Retail investors’ exposure in firms at all-time high
Small investors in India pumped more money into stock markets and lifted their holdings in listed companies to a record high in the June quarter, undeterred by a brutal second wave of the pandemic.
Retail investors increased their exposure to NSE-listed companies to an all-time high of 7.18% in June from 6.74% a year earlier, data compiled by Prime Database showed. At the end of March, this was 6.96%.
The benchmark Nifty gained 7% in the June quarter. In value terms, retail holding in companies listed on NSE jumped 16% to an all-time high of ₹16.18 lakh crore from ₹13.94 lakh crore as of March-end.
“A buoyant secondary market and a flurry of new listings have helped channelise retail savings into the capital market. These trends also show the willingness and preference of individual investors to invest directly, rather than indirectly via mutual funds,” said Pranav Haldea, managing director, Prime Database Group.
As markets continued to rise in the last six months, mostly driven by liquidity, retail investors continued to put their money into stock markets, typically chasing returns. Investors opened a record 7.2 million demat accounts in the June quarter, according to Securities and Exchange Board of India (Sebi) data. A total of 2.6 million demat accounts were opened in May and June. There were 62.16 million demat accounts as of June-end.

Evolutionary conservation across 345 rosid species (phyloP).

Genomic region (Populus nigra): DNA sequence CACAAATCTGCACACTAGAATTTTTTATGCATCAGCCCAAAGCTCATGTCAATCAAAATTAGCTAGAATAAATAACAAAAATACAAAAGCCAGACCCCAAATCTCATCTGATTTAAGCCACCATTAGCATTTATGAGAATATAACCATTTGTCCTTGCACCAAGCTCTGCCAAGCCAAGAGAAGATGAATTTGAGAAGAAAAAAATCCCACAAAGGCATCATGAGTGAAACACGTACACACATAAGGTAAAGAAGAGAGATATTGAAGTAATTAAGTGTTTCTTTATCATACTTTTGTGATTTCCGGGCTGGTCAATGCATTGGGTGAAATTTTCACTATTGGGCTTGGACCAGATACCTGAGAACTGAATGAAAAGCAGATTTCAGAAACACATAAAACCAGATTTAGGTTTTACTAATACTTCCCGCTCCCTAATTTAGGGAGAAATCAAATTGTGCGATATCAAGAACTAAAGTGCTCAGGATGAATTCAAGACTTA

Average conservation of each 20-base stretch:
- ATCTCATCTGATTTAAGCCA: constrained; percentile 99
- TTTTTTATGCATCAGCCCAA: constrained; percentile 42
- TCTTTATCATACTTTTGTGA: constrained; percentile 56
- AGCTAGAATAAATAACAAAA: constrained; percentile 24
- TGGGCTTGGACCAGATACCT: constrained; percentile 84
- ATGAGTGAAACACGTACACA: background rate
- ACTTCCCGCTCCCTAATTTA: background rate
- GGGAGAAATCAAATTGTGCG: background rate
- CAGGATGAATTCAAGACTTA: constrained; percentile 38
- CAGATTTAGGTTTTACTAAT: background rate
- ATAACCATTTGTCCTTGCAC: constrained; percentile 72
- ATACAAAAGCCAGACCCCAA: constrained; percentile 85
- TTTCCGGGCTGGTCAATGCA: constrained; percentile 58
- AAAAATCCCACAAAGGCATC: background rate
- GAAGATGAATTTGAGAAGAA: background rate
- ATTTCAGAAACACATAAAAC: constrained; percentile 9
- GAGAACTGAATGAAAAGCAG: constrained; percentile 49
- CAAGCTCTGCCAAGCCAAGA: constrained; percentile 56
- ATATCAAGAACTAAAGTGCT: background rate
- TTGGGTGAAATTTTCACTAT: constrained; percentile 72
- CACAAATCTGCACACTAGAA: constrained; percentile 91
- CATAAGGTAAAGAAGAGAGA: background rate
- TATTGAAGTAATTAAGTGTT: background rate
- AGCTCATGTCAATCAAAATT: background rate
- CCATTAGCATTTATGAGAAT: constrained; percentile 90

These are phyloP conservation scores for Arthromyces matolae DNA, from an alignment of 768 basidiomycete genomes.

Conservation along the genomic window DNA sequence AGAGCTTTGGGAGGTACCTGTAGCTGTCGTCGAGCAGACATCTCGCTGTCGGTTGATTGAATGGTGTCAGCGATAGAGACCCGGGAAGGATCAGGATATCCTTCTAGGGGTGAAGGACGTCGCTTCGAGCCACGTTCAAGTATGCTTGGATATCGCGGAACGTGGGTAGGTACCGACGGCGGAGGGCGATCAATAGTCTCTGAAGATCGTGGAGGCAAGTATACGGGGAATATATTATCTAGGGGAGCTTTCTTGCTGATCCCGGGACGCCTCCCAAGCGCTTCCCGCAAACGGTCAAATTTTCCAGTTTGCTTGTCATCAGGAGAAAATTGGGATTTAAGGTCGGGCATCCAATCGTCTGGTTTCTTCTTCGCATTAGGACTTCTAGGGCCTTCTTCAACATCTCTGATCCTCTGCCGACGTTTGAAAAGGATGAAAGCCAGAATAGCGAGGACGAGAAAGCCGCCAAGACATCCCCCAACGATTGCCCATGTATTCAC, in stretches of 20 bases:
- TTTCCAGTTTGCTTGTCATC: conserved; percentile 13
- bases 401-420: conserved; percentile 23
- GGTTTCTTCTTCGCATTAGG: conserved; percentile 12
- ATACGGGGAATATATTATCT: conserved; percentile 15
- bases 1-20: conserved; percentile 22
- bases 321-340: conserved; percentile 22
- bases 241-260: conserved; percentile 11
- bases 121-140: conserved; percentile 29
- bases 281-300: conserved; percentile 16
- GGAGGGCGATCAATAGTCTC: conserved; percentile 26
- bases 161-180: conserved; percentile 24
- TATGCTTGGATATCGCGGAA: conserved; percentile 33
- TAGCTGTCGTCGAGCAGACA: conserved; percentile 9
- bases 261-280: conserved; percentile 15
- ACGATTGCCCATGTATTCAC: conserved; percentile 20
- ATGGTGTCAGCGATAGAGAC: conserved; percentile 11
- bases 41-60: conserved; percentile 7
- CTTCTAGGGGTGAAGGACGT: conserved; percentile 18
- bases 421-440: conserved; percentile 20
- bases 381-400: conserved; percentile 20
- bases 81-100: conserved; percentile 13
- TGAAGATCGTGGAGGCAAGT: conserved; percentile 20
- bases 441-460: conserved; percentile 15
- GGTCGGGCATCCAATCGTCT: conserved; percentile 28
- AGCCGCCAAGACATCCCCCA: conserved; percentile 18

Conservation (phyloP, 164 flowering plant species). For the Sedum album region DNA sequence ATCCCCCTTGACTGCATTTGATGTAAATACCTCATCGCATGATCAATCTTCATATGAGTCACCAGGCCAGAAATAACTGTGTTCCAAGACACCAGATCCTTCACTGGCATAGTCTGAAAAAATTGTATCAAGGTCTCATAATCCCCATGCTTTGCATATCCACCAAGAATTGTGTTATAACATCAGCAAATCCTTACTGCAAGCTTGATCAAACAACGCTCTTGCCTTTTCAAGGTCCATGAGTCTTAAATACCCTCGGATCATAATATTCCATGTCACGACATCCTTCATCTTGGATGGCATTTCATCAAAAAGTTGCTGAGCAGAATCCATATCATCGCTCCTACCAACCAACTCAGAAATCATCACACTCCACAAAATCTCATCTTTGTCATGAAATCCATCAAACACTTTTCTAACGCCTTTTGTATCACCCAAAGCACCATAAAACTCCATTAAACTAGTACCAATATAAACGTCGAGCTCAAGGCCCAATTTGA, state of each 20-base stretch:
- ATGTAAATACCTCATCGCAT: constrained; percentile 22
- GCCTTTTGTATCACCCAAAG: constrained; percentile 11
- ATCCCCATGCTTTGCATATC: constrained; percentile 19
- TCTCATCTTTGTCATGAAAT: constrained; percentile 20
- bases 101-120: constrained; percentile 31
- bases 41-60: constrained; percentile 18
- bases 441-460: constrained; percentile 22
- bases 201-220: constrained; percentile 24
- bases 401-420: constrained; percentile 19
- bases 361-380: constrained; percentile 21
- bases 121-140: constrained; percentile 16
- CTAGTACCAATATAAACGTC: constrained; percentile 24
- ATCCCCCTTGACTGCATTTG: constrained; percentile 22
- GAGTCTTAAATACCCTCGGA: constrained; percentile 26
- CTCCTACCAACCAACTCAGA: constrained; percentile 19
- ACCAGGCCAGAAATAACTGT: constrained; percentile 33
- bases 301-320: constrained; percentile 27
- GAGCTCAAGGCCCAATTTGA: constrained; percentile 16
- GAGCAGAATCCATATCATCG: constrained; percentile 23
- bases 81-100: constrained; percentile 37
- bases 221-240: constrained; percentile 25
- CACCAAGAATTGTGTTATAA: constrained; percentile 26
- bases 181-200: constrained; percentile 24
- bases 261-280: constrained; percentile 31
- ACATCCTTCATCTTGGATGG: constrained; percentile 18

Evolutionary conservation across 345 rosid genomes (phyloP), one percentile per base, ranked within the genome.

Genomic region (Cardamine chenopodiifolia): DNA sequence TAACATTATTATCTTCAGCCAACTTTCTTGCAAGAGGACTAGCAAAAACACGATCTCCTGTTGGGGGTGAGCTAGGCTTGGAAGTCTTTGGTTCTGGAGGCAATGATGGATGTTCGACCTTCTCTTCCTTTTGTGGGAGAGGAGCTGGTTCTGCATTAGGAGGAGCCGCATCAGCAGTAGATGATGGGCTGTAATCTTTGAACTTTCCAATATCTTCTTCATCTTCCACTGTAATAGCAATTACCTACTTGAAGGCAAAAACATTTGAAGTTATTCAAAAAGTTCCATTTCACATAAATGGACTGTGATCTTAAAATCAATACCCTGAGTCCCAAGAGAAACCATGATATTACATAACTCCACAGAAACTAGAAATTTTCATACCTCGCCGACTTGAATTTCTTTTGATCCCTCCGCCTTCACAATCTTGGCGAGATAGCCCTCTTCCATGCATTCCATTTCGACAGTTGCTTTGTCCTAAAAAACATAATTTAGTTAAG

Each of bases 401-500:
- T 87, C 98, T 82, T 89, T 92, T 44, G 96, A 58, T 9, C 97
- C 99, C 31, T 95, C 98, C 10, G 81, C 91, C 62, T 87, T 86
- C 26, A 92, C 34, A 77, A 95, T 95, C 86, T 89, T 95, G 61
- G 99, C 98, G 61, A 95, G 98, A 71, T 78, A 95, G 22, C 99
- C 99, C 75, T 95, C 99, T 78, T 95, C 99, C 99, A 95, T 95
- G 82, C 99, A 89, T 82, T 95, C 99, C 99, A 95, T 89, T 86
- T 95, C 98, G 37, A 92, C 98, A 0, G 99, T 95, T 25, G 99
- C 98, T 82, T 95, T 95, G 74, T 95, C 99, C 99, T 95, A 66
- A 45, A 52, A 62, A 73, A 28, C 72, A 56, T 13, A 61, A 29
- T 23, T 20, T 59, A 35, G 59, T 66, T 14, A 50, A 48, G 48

Strong gains of newly-listed stocks attracted retail investors with initial public offerings (IPOs) worth a total of ₹12,422.72 crore launched in the last quarter.
Out of six issues in this period, three were subscribed more than nine times by retail investors alone.
Overall, retail holding increased in 958 companies listed on NSE in the last quarter. The average stock price of these companies in the same period increased by 37.79%. On the other hand, retail holding fell in 658 companies. The average stock price of these companies increased by a much higher 44.51%.
However, retail holdings in Nifty companies was a meagre 6.89% while they held 15.84% in mid and small cap firms in the June quarter.
Meanwhile, holding of domestic mutual funds in NSE-listed companies fell to 7.25% as of June-end from 7.26% in the March quarter and 7.81% a year earlier. the shareholding of insurance companies also fell to a five-year low of 4.89% as on June. Holdings of foreign portfolio investors as of June-end was 21.66%, compared to 22.46% in the March quarter and 21.05% a year earlier.